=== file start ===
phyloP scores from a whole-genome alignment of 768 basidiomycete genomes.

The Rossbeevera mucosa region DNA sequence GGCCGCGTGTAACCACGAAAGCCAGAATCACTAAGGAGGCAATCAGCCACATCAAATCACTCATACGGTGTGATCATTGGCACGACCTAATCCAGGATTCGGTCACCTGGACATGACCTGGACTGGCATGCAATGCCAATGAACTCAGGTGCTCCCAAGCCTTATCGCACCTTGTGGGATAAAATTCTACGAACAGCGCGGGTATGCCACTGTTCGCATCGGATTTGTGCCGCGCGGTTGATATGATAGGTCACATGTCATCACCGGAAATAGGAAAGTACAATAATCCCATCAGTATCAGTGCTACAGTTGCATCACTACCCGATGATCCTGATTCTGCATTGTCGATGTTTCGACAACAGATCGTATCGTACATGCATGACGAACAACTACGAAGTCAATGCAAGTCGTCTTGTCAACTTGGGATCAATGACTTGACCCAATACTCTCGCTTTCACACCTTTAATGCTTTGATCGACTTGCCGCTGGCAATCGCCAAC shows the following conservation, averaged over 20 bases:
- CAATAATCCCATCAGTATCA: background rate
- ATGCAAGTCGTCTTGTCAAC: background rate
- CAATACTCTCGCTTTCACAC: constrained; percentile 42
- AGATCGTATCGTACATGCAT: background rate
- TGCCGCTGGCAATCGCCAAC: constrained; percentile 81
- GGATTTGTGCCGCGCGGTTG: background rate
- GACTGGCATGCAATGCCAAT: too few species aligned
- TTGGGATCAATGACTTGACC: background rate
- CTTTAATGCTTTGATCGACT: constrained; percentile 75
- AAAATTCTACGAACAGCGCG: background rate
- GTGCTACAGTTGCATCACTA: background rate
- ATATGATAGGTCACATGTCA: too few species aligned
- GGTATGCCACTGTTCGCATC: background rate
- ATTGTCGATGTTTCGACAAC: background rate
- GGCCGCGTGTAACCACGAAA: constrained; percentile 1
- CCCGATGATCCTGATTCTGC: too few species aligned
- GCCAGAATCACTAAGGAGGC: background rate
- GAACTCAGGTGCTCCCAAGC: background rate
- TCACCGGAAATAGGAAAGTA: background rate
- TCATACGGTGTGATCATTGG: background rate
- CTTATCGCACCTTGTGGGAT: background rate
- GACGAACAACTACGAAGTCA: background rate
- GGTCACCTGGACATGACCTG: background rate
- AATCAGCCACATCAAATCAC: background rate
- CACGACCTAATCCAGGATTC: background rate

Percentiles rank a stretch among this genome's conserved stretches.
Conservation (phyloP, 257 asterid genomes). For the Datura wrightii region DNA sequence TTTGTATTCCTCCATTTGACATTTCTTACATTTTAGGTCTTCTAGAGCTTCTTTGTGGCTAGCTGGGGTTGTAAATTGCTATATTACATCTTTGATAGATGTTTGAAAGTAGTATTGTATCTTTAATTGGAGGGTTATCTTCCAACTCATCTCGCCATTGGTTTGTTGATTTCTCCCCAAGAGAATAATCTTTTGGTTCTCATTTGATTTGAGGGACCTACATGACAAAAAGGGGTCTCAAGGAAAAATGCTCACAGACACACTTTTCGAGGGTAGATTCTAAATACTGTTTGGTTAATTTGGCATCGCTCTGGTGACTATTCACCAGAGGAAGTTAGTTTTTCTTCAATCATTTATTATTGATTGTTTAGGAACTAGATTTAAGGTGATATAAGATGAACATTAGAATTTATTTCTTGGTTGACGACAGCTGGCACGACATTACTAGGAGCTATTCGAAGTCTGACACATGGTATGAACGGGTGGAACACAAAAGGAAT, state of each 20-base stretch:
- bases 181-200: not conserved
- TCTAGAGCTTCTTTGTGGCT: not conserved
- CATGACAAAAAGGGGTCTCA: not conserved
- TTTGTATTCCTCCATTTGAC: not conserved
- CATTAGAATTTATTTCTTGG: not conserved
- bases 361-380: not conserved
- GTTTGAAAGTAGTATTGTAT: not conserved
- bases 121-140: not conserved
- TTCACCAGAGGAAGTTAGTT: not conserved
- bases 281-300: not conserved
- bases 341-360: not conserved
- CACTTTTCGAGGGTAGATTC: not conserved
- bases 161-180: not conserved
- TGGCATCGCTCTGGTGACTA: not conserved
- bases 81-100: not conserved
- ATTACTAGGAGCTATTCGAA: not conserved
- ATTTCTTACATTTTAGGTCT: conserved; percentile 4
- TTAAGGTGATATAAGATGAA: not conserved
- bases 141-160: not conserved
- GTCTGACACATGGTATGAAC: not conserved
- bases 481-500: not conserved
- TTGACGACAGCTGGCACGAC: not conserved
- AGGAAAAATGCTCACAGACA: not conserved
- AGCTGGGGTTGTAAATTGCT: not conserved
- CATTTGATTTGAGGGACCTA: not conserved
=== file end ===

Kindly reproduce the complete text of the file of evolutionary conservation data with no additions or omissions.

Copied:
phyloP scores from a whole-genome alignment of 768 basidiomycete genomes.

The Rossbeevera mucosa region DNA sequence GGCCGCGTGTAACCACGAAAGCCAGAATCACTAAGGAGGCAATCAGCCACATCAAATCACTCATACGGTGTGATCATTGGCACGACCTAATCCAGGATTCGGTCACCTGGACATGACCTGGACTGGCATGCAATGCCAATGAACTCAGGTGCTCCCAAGCCTTATCGCACCTTGTGGGATAAAATTCTACGAACAGCGCGGGTATGCCACTGTTCGCATCGGATTTGTGCCGCGCGGTTGATATGATAGGTCACATGTCATCACCGGAAATAGGAAAGTACAATAATCCCATCAGTATCAGTGCTACAGTTGCATCACTACCCGATGATCCTGATTCTGCATTGTCGATGTTTCGACAACAGATCGTATCGTACATGCATGACGAACAACTACGAAGTCAATGCAAGTCGTCTTGTCAACTTGGGATCAATGACTTGACCCAATACTCTCGCTTTCACACCTTTAATGCTTTGATCGACTTGCCGCTGGCAATCGCCAAC shows the following conservation, averaged over 20 bases:
- CAATAATCCCATCAGTATCA: background rate
- ATGCAAGTCGTCTTGTCAAC: background rate
- CAATACTCTCGCTTTCACAC: constrained; percentile 42
- AGATCGTATCGTACATGCAT: background rate
- TGCCGCTGGCAATCGCCAAC: constrained; percentile 81
- GGATTTGTGCCGCGCGGTTG: background rate
- GACTGGCATGCAATGCCAAT: too few species aligned
- TTGGGATCAATGACTTGACC: background rate
- CTTTAATGCTTTGATCGACT: constrained; percentile 75
- AAAATTCTACGAACAGCGCG: background rate
- GTGCTACAGTTGCATCACTA: background rate
- ATATGATAGGTCACATGTCA: too few species aligned
- GGTATGCCACTGTTCGCATC: background rate
- ATTGTCGATGTTTCGACAAC: background rate
- GGCCGCGTGTAACCACGAAA: constrained; percentile 1
- CCCGATGATCCTGATTCTGC: too few species aligned
- GCCAGAATCACTAAGGAGGC: background rate
- GAACTCAGGTGCTCCCAAGC: background rate
- TCACCGGAAATAGGAAAGTA: background rate
- TCATACGGTGTGATCATTGG: background rate
- CTTATCGCACCTTGTGGGAT: background rate
- GACGAACAACTACGAAGTCA: background rate
- GGTCACCTGGACATGACCTG: background rate
- AATCAGCCACATCAAATCAC: background rate
- CACGACCTAATCCAGGATTC: background rate

Percentiles rank a stretch among this genome's conserved stretches.
Conservation (phyloP, 257 asterid genomes). For the Datura wrightii region DNA sequence TTTGTATTCCTCCATTTGACATTTCTTACATTTTAGGTCTTCTAGAGCTTCTTTGTGGCTAGCTGGGGTTGTAAATTGCTATATTACATCTTTGATAGATGTTTGAAAGTAGTATTGTATCTTTAATTGGAGGGTTATCTTCCAACTCATCTCGCCATTGGTTTGTTGATTTCTCCCCAAGAGAATAATCTTTTGGTTCTCATTTGATTTGAGGGACCTACATGACAAAAAGGGGTCTCAAGGAAAAATGCTCACAGACACACTTTTCGAGGGTAGATTCTAAATACTGTTTGGTTAATTTGGCATCGCTCTGGTGACTATTCACCAGAGGAAGTTAGTTTTTCTTCAATCATTTATTATTGATTGTTTAGGAACTAGATTTAAGGTGATATAAGATGAACATTAGAATTTATTTCTTGGTTGACGACAGCTGGCACGACATTACTAGGAGCTATTCGAAGTCTGACACATGGTATGAACGGGTGGAACACAAAAGGAAT, state of each 20-base stretch:
- bases 181-200: not conserved
- TCTAGAGCTTCTTTGTGGCT: not conserved
- CATGACAAAAAGGGGTCTCA: not conserved
- TTTGTATTCCTCCATTTGAC: not conserved
- CATTAGAATTTATTTCTTGG: not conserved
- bases 361-380: not conserved
- GTTTGAAAGTAGTATTGTAT: not conserved
- bases 121-140: not conserved
- TTCACCAGAGGAAGTTAGTT: not conserved
- bases 281-300: not conserved
- bases 341-360: not conserved
- CACTTTTCGAGGGTAGATTC: not conserved
- bases 161-180: not conserved
- TGGCATCGCTCTGGTGACTA: not conserved
- bases 81-100: not conserved
- ATTACTAGGAGCTATTCGAA: not conserved
- ATTTCTTACATTTTAGGTCT: conserved; percentile 4
- TTAAGGTGATATAAGATGAA: not conserved
- bases 141-160: not conserved
- GTCTGACACATGGTATGAAC: not conserved
- bases 481-500: not conserved
- TTGACGACAGCTGGCACGAC: not conserved
- AGGAAAAATGCTCACAGACA: not conserved
- AGCTGGGGTTGTAAATTGCT: not conserved
- CATTTGATTTGAGGGACCTA: not conserved